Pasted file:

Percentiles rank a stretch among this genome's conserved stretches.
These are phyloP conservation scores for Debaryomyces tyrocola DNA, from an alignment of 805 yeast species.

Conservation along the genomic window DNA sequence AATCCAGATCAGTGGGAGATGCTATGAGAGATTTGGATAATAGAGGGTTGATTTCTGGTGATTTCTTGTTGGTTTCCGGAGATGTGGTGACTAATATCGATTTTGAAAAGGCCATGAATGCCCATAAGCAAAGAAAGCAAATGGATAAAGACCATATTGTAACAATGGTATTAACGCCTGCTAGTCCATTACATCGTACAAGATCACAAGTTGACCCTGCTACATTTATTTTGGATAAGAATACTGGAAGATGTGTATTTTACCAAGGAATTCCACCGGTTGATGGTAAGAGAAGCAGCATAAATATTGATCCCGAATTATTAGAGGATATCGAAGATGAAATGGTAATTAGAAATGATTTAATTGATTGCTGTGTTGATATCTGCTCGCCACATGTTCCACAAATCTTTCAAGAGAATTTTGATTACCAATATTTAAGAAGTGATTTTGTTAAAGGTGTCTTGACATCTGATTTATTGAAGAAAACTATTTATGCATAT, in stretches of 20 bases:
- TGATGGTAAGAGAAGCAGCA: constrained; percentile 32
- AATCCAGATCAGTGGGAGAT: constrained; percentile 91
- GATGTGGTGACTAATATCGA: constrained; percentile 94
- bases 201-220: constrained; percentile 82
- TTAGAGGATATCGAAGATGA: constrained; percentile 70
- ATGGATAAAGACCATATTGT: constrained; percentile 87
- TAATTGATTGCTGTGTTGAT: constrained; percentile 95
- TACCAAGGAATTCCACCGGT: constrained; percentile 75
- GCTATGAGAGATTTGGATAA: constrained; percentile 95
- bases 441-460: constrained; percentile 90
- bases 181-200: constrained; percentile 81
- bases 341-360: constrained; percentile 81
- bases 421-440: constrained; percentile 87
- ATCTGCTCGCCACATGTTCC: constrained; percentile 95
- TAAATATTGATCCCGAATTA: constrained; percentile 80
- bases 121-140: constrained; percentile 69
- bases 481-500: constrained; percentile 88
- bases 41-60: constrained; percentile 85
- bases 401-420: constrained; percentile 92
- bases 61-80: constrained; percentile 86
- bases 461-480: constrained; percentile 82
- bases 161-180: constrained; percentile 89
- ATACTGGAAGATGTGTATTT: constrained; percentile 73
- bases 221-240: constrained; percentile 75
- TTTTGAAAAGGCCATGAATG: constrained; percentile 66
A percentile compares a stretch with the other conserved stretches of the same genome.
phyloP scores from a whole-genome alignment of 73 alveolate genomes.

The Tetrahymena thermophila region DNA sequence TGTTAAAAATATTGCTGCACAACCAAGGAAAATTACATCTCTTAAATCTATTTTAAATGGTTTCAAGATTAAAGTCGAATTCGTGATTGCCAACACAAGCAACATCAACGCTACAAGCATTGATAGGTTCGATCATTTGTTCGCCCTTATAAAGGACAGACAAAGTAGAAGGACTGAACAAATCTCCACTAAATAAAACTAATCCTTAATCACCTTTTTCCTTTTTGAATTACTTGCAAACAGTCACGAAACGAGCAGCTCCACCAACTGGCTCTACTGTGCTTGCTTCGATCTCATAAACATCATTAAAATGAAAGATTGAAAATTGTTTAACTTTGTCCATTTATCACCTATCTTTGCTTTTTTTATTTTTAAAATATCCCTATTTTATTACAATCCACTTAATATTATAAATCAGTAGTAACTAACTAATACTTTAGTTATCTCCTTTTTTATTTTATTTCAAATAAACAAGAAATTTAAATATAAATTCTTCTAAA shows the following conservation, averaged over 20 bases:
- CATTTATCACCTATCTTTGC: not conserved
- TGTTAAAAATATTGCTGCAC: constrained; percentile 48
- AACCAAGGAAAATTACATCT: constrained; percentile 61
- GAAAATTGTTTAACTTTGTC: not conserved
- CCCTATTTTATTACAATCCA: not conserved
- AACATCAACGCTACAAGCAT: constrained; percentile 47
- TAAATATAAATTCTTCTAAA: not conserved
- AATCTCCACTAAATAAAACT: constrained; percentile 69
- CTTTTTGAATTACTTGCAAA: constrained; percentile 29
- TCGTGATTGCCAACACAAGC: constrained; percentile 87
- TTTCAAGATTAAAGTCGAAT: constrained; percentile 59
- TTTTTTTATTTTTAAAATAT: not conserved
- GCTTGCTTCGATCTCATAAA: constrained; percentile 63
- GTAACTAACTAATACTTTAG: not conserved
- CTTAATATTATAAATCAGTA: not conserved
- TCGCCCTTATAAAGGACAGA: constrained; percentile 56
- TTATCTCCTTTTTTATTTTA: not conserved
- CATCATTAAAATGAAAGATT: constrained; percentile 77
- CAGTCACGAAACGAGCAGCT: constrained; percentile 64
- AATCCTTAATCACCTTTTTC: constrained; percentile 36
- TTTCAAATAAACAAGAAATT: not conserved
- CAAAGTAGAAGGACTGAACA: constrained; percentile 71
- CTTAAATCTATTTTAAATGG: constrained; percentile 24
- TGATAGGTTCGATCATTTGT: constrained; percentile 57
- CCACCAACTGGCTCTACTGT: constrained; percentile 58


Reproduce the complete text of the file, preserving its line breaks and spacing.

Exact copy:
Percentiles rank a stretch among this genome's conserved stretches.
These are phyloP conservation scores for Debaryomyces tyrocola DNA, from an alignment of 805 yeast species.

Conservation along the genomic window DNA sequence AATCCAGATCAGTGGGAGATGCTATGAGAGATTTGGATAATAGAGGGTTGATTTCTGGTGATTTCTTGTTGGTTTCCGGAGATGTGGTGACTAATATCGATTTTGAAAAGGCCATGAATGCCCATAAGCAAAGAAAGCAAATGGATAAAGACCATATTGTAACAATGGTATTAACGCCTGCTAGTCCATTACATCGTACAAGATCACAAGTTGACCCTGCTACATTTATTTTGGATAAGAATACTGGAAGATGTGTATTTTACCAAGGAATTCCACCGGTTGATGGTAAGAGAAGCAGCATAAATATTGATCCCGAATTATTAGAGGATATCGAAGATGAAATGGTAATTAGAAATGATTTAATTGATTGCTGTGTTGATATCTGCTCGCCACATGTTCCACAAATCTTTCAAGAGAATTTTGATTACCAATATTTAAGAAGTGATTTTGTTAAAGGTGTCTTGACATCTGATTTATTGAAGAAAACTATTTATGCATAT, in stretches of 20 bases:
- TGATGGTAAGAGAAGCAGCA: constrained; percentile 32
- AATCCAGATCAGTGGGAGAT: constrained; percentile 91
- GATGTGGTGACTAATATCGA: constrained; percentile 94
- bases 201-220: constrained; percentile 82
- TTAGAGGATATCGAAGATGA: constrained; percentile 70
- ATGGATAAAGACCATATTGT: constrained; percentile 87
- TAATTGATTGCTGTGTTGAT: constrained; percentile 95
- TACCAAGGAATTCCACCGGT: constrained; percentile 75
- GCTATGAGAGATTTGGATAA: constrained; percentile 95
- bases 441-460: constrained; percentile 90
- bases 181-200: constrained; percentile 81
- bases 341-360: constrained; percentile 81
- bases 421-440: constrained; percentile 87
- ATCTGCTCGCCACATGTTCC: constrained; percentile 95
- TAAATATTGATCCCGAATTA: constrained; percentile 80
- bases 121-140: constrained; percentile 69
- bases 481-500: constrained; percentile 88
- bases 41-60: constrained; percentile 85
- bases 401-420: constrained; percentile 92
- bases 61-80: constrained; percentile 86
- bases 461-480: constrained; percentile 82
- bases 161-180: constrained; percentile 89
- ATACTGGAAGATGTGTATTT: constrained; percentile 73
- bases 221-240: constrained; percentile 75
- TTTTGAAAAGGCCATGAATG: constrained; percentile 66
A percentile compares a stretch with the other conserved stretches of the same genome.
phyloP scores from a whole-genome alignment of 73 alveolate genomes.

The Tetrahymena thermophila region DNA sequence TGTTAAAAATATTGCTGCACAACCAAGGAAAATTACATCTCTTAAATCTATTTTAAATGGTTTCAAGATTAAAGTCGAATTCGTGATTGCCAACACAAGCAACATCAACGCTACAAGCATTGATAGGTTCGATCATTTGTTCGCCCTTATAAAGGACAGACAAAGTAGAAGGACTGAACAAATCTCCACTAAATAAAACTAATCCTTAATCACCTTTTTCCTTTTTGAATTACTTGCAAACAGTCACGAAACGAGCAGCTCCACCAACTGGCTCTACTGTGCTTGCTTCGATCTCATAAACATCATTAAAATGAAAGATTGAAAATTGTTTAACTTTGTCCATTTATCACCTATCTTTGCTTTTTTTATTTTTAAAATATCCCTATTTTATTACAATCCACTTAATATTATAAATCAGTAGTAACTAACTAATACTTTAGTTATCTCCTTTTTTATTTTATTTCAAATAAACAAGAAATTTAAATATAAATTCTTCTAAA shows the following conservation, averaged over 20 bases:
- CATTTATCACCTATCTTTGC: not conserved
- TGTTAAAAATATTGCTGCAC: constrained; percentile 48
- AACCAAGGAAAATTACATCT: constrained; percentile 61
- GAAAATTGTTTAACTTTGTC: not conserved
- CCCTATTTTATTACAATCCA: not conserved
- AACATCAACGCTACAAGCAT: constrained; percentile 47
- TAAATATAAATTCTTCTAAA: not conserved
- AATCTCCACTAAATAAAACT: constrained; percentile 69
- CTTTTTGAATTACTTGCAAA: constrained; percentile 29
- TCGTGATTGCCAACACAAGC: constrained; percentile 87
- TTTCAAGATTAAAGTCGAAT: constrained; percentile 59
- TTTTTTTATTTTTAAAATAT: not conserved
- GCTTGCTTCGATCTCATAAA: constrained; percentile 63
- GTAACTAACTAATACTTTAG: not conserved
- CTTAATATTATAAATCAGTA: not conserved
- TCGCCCTTATAAAGGACAGA: constrained; percentile 56
- TTATCTCCTTTTTTATTTTA: not conserved
- CATCATTAAAATGAAAGATT: constrained; percentile 77
- CAGTCACGAAACGAGCAGCT: constrained; percentile 64
- AATCCTTAATCACCTTTTTC: constrained; percentile 36
- TTTCAAATAAACAAGAAATT: not conserved
- CAAAGTAGAAGGACTGAACA: constrained; percentile 71
- CTTAAATCTATTTTAAATGG: constrained; percentile 24
- TGATAGGTTCGATCATTTGT: constrained; percentile 57
- CCACCAACTGGCTCTACTGT: constrained; percentile 58